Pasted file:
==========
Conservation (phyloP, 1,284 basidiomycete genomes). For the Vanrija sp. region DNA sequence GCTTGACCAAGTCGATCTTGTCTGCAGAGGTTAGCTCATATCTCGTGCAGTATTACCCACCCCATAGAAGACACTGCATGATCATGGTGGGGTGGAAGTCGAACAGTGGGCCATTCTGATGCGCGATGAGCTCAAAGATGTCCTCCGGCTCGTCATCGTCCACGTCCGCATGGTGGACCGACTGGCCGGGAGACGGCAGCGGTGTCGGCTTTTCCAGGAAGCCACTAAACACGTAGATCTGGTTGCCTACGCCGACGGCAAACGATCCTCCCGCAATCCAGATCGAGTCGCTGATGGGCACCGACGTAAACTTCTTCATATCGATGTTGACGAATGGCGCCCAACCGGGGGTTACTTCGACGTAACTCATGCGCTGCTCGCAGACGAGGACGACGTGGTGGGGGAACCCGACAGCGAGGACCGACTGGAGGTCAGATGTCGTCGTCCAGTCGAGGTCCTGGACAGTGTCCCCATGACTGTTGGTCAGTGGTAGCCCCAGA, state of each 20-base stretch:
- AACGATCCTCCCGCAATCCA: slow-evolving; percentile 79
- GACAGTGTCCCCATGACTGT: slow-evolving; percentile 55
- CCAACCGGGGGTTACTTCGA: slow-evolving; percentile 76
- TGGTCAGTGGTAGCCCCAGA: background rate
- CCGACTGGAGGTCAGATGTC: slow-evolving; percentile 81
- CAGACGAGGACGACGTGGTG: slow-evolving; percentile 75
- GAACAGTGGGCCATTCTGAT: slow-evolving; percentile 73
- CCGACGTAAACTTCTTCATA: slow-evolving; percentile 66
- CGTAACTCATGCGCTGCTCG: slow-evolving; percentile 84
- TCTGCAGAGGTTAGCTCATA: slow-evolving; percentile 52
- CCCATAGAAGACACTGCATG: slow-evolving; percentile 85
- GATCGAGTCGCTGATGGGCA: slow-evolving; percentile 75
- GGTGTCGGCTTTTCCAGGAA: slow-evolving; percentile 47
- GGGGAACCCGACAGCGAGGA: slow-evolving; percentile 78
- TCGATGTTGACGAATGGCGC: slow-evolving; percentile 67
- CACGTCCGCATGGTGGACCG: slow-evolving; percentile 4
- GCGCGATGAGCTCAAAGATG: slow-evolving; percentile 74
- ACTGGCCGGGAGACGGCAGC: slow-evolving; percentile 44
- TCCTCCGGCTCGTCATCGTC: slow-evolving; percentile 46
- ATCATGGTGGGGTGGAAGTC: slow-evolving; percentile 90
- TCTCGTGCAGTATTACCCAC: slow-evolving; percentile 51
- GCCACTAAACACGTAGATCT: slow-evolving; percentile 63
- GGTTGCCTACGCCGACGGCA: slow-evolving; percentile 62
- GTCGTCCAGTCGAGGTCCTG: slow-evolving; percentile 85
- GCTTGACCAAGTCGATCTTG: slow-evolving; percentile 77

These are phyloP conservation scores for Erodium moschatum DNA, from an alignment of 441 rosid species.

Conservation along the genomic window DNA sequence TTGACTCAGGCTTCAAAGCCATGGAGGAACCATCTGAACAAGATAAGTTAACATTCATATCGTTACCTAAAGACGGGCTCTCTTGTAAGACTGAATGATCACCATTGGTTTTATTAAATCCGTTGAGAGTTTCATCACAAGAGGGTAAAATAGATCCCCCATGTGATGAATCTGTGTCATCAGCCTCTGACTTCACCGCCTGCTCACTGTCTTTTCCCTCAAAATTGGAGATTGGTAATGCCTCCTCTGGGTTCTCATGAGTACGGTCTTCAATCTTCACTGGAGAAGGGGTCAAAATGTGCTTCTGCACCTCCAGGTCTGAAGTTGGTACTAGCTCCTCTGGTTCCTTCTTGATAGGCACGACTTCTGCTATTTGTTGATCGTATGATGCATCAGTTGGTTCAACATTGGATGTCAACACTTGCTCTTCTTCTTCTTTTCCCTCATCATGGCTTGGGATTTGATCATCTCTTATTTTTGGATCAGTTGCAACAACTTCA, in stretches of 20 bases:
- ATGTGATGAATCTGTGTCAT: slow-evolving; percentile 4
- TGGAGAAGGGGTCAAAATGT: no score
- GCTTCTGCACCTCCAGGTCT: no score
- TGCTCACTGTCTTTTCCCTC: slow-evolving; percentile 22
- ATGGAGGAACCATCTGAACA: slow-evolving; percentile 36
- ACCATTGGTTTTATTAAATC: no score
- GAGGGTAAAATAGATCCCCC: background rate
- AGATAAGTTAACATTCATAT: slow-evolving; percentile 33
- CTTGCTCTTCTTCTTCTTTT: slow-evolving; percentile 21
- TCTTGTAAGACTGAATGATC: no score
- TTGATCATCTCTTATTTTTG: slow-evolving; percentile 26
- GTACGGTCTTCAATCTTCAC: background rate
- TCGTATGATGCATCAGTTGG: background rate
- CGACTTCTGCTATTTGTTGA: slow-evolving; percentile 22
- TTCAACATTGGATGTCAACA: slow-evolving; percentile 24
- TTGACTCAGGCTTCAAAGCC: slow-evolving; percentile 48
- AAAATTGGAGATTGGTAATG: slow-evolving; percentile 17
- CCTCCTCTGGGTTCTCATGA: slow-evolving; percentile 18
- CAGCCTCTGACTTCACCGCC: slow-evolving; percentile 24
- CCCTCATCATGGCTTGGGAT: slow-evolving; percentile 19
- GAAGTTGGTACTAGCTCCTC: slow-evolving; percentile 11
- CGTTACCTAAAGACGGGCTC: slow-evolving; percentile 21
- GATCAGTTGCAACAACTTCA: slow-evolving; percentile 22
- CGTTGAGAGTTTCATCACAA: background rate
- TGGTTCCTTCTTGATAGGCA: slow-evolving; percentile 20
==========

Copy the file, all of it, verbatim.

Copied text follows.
Conservation (phyloP, 1,284 basidiomycete genomes). For the Vanrija sp. region DNA sequence GCTTGACCAAGTCGATCTTGTCTGCAGAGGTTAGCTCATATCTCGTGCAGTATTACCCACCCCATAGAAGACACTGCATGATCATGGTGGGGTGGAAGTCGAACAGTGGGCCATTCTGATGCGCGATGAGCTCAAAGATGTCCTCCGGCTCGTCATCGTCCACGTCCGCATGGTGGACCGACTGGCCGGGAGACGGCAGCGGTGTCGGCTTTTCCAGGAAGCCACTAAACACGTAGATCTGGTTGCCTACGCCGACGGCAAACGATCCTCCCGCAATCCAGATCGAGTCGCTGATGGGCACCGACGTAAACTTCTTCATATCGATGTTGACGAATGGCGCCCAACCGGGGGTTACTTCGACGTAACTCATGCGCTGCTCGCAGACGAGGACGACGTGGTGGGGGAACCCGACAGCGAGGACCGACTGGAGGTCAGATGTCGTCGTCCAGTCGAGGTCCTGGACAGTGTCCCCATGACTGTTGGTCAGTGGTAGCCCCAGA, state of each 20-base stretch:
- AACGATCCTCCCGCAATCCA: slow-evolving; percentile 79
- GACAGTGTCCCCATGACTGT: slow-evolving; percentile 55
- CCAACCGGGGGTTACTTCGA: slow-evolving; percentile 76
- TGGTCAGTGGTAGCCCCAGA: background rate
- CCGACTGGAGGTCAGATGTC: slow-evolving; percentile 81
- CAGACGAGGACGACGTGGTG: slow-evolving; percentile 75
- GAACAGTGGGCCATTCTGAT: slow-evolving; percentile 73
- CCGACGTAAACTTCTTCATA: slow-evolving; percentile 66
- CGTAACTCATGCGCTGCTCG: slow-evolving; percentile 84
- TCTGCAGAGGTTAGCTCATA: slow-evolving; percentile 52
- CCCATAGAAGACACTGCATG: slow-evolving; percentile 85
- GATCGAGTCGCTGATGGGCA: slow-evolving; percentile 75
- GGTGTCGGCTTTTCCAGGAA: slow-evolving; percentile 47
- GGGGAACCCGACAGCGAGGA: slow-evolving; percentile 78
- TCGATGTTGACGAATGGCGC: slow-evolving; percentile 67
- CACGTCCGCATGGTGGACCG: slow-evolving; percentile 4
- GCGCGATGAGCTCAAAGATG: slow-evolving; percentile 74
- ACTGGCCGGGAGACGGCAGC: slow-evolving; percentile 44
- TCCTCCGGCTCGTCATCGTC: slow-evolving; percentile 46
- ATCATGGTGGGGTGGAAGTC: slow-evolving; percentile 90
- TCTCGTGCAGTATTACCCAC: slow-evolving; percentile 51
- GCCACTAAACACGTAGATCT: slow-evolving; percentile 63
- GGTTGCCTACGCCGACGGCA: slow-evolving; percentile 62
- GTCGTCCAGTCGAGGTCCTG: slow-evolving; percentile 85
- GCTTGACCAAGTCGATCTTG: slow-evolving; percentile 77

These are phyloP conservation scores for Erodium moschatum DNA, from an alignment of 441 rosid species.

Conservation along the genomic window DNA sequence TTGACTCAGGCTTCAAAGCCATGGAGGAACCATCTGAACAAGATAAGTTAACATTCATATCGTTACCTAAAGACGGGCTCTCTTGTAAGACTGAATGATCACCATTGGTTTTATTAAATCCGTTGAGAGTTTCATCACAAGAGGGTAAAATAGATCCCCCATGTGATGAATCTGTGTCATCAGCCTCTGACTTCACCGCCTGCTCACTGTCTTTTCCCTCAAAATTGGAGATTGGTAATGCCTCCTCTGGGTTCTCATGAGTACGGTCTTCAATCTTCACTGGAGAAGGGGTCAAAATGTGCTTCTGCACCTCCAGGTCTGAAGTTGGTACTAGCTCCTCTGGTTCCTTCTTGATAGGCACGACTTCTGCTATTTGTTGATCGTATGATGCATCAGTTGGTTCAACATTGGATGTCAACACTTGCTCTTCTTCTTCTTTTCCCTCATCATGGCTTGGGATTTGATCATCTCTTATTTTTGGATCAGTTGCAACAACTTCA, in stretches of 20 bases:
- ATGTGATGAATCTGTGTCAT: slow-evolving; percentile 4
- TGGAGAAGGGGTCAAAATGT: no score
- GCTTCTGCACCTCCAGGTCT: no score
- TGCTCACTGTCTTTTCCCTC: slow-evolving; percentile 22
- ATGGAGGAACCATCTGAACA: slow-evolving; percentile 36
- ACCATTGGTTTTATTAAATC: no score
- GAGGGTAAAATAGATCCCCC: background rate
- AGATAAGTTAACATTCATAT: slow-evolving; percentile 33
- CTTGCTCTTCTTCTTCTTTT: slow-evolving; percentile 21
- TCTTGTAAGACTGAATGATC: no score
- TTGATCATCTCTTATTTTTG: slow-evolving; percentile 26
- GTACGGTCTTCAATCTTCAC: background rate
- TCGTATGATGCATCAGTTGG: background rate
- CGACTTCTGCTATTTGTTGA: slow-evolving; percentile 22
- TTCAACATTGGATGTCAACA: slow-evolving; percentile 24
- TTGACTCAGGCTTCAAAGCC: slow-evolving; percentile 48
- AAAATTGGAGATTGGTAATG: slow-evolving; percentile 17
- CCTCCTCTGGGTTCTCATGA: slow-evolving; percentile 18
- CAGCCTCTGACTTCACCGCC: slow-evolving; percentile 24
- CCCTCATCATGGCTTGGGAT: slow-evolving; percentile 19
- GAAGTTGGTACTAGCTCCTC: slow-evolving; percentile 11
- CGTTACCTAAAGACGGGCTC: slow-evolving; percentile 21
- GATCAGTTGCAACAACTTCA: slow-evolving; percentile 22
- CGTTGAGAGTTTCATCACAA: background rate
- TGGTTCCTTCTTGATAGGCA: slow-evolving; percentile 20